The SMART Fitness Planner is a great tool to help you record your measurements and see how you are progressing over time. It’s inexpensive and available for immediate download 👉 here 👈.

P.S. Ladies, whenever you can, take your measurements on the same day of your cycle to eliminate distortion in your readings due to the natural fluctuations in water retention.

2. The clothes test

If like me you hate measuring stuff because the truth hurts too much, you can measure your progress by checking how your clothes fit. It’s by far the preferred method of the majority of my clients because it’s more discreet and they don’t have to tell me about their results even if I have 24/20 vision.

When using this method you can go two ways: check how baggy your existing clothes become or how much more comfortable the tighter ones become until they eventually fit. Both systems are inaccurate but will perhaps give you the most meaningful info i.e. whether you are going to rock that wedding dress or not. And most of the time this is all people are interested in.

One word of caution: don’t use denim as your measuring stick as it’s known to “relax” and will make you believe that you have shrunk more than you actually did. This is especially important to remember if you only wear those jeans 5 minutes to see if they go past your knees. The fabric will still relax.

3. The selfie test

take a selfie to measure your progress

Image by patrisyu at FreeDigitalPhotos.net

This way to measure your progress can be used in conjunction with number 2.

Choose an outfit, take a selfie.

28 days later wear the same outfit, take a selfie.


Repeat every 28 days so you are more or less at the same point in your cycle.

You can also do this in a bikini and it will give you visual proof of your progress and how your body shape is changing over time. You can find some tips on how to take the perfect selfie 👉 here. 👈

This method is great for the most skeptical people that don’t believe it when people tell them how much they have changed, which brings me to…

4. The family, friends and strangers test

This is the point where your ability to accept a compliment is being tested.

As you make progress in your body makeover journey the changes will become visible and outsiders will notice and pay you random compliments. The greener your friends are when they do that the bigger your change  😉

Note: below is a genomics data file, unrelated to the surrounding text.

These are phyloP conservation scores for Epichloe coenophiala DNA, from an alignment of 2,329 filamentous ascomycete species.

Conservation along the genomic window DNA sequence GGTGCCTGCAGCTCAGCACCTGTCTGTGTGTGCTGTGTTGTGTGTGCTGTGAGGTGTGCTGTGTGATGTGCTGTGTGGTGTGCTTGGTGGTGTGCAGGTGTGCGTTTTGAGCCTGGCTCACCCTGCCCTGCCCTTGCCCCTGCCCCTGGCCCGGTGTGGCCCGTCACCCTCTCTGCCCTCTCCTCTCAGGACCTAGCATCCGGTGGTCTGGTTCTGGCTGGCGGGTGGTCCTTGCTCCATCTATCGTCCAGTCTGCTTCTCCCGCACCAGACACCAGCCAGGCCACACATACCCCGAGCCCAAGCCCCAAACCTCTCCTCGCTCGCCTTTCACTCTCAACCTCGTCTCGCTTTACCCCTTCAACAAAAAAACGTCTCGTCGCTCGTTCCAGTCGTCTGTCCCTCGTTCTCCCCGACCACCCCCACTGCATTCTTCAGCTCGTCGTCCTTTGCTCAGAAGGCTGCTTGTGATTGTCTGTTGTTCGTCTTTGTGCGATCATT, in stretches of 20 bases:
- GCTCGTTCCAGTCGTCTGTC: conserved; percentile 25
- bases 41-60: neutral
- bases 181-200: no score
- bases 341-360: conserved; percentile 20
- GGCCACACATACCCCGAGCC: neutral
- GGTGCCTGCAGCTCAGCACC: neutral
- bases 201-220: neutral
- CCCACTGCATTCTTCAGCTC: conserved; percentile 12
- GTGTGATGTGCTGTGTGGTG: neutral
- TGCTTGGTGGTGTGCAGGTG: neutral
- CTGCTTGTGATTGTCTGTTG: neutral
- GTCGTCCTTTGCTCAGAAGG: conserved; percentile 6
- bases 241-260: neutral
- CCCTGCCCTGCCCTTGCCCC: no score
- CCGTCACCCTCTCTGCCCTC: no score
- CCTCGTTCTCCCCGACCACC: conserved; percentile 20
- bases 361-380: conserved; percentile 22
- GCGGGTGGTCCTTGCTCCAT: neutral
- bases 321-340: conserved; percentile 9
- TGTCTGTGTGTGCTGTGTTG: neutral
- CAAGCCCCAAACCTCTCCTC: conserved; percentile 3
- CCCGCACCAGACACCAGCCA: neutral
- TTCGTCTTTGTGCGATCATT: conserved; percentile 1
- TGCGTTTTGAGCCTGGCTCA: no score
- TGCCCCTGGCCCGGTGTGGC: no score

Seriously now, this is social proof that your efforts have been worthwhile and that you are on the right way. I know that seeking validation outside of ourselves is never a very smart idea but I also know that it feels good to get the occasional serotonin rush from a compliment and there is nothing wrong with being nice to each other just for the hell of it. It’s not as if it’s expensive.

So why not be open to compliments? They will come, inevitably, and sometimes from the most unexpected sources.

5. The strength test to measure your progress

What to do if you can’t get any positive signs from any of the methods above?

You can measure your progress by measuring your strength: is it getting easier to do push-ups, squats, climb stairs or walk around the block? If the answer is yes then changes are happening “behind the scenes” and may not be visible for a while longer. If the answer is no then you need to do a reality check and if you are sure that you have followed your programme to the letter, it’s time to tweak it. This is something that needs to be done by everyone on a regular basis so don’t feel bad if you don’t see any results straight away as you have at least learned what doesn’t work for you.

As you can see there are many options available and they will all give you an idea of whether your chosen program is working or not.

If you are under the guidance of a fitness coach you can discuss your results (or lack of) with them so that you can take corrective action and boost your chances of success.

The SMART Fitness Planner is a great tool to help you stay on track: it shows you which parameters are the most important and then gives you regular reminders on when it’s time to check and record your figures.

You can download the digital version here and get started right away!  👉 👉 👉 👉

What’s your favourite method to measure your progress?


Leave us a comment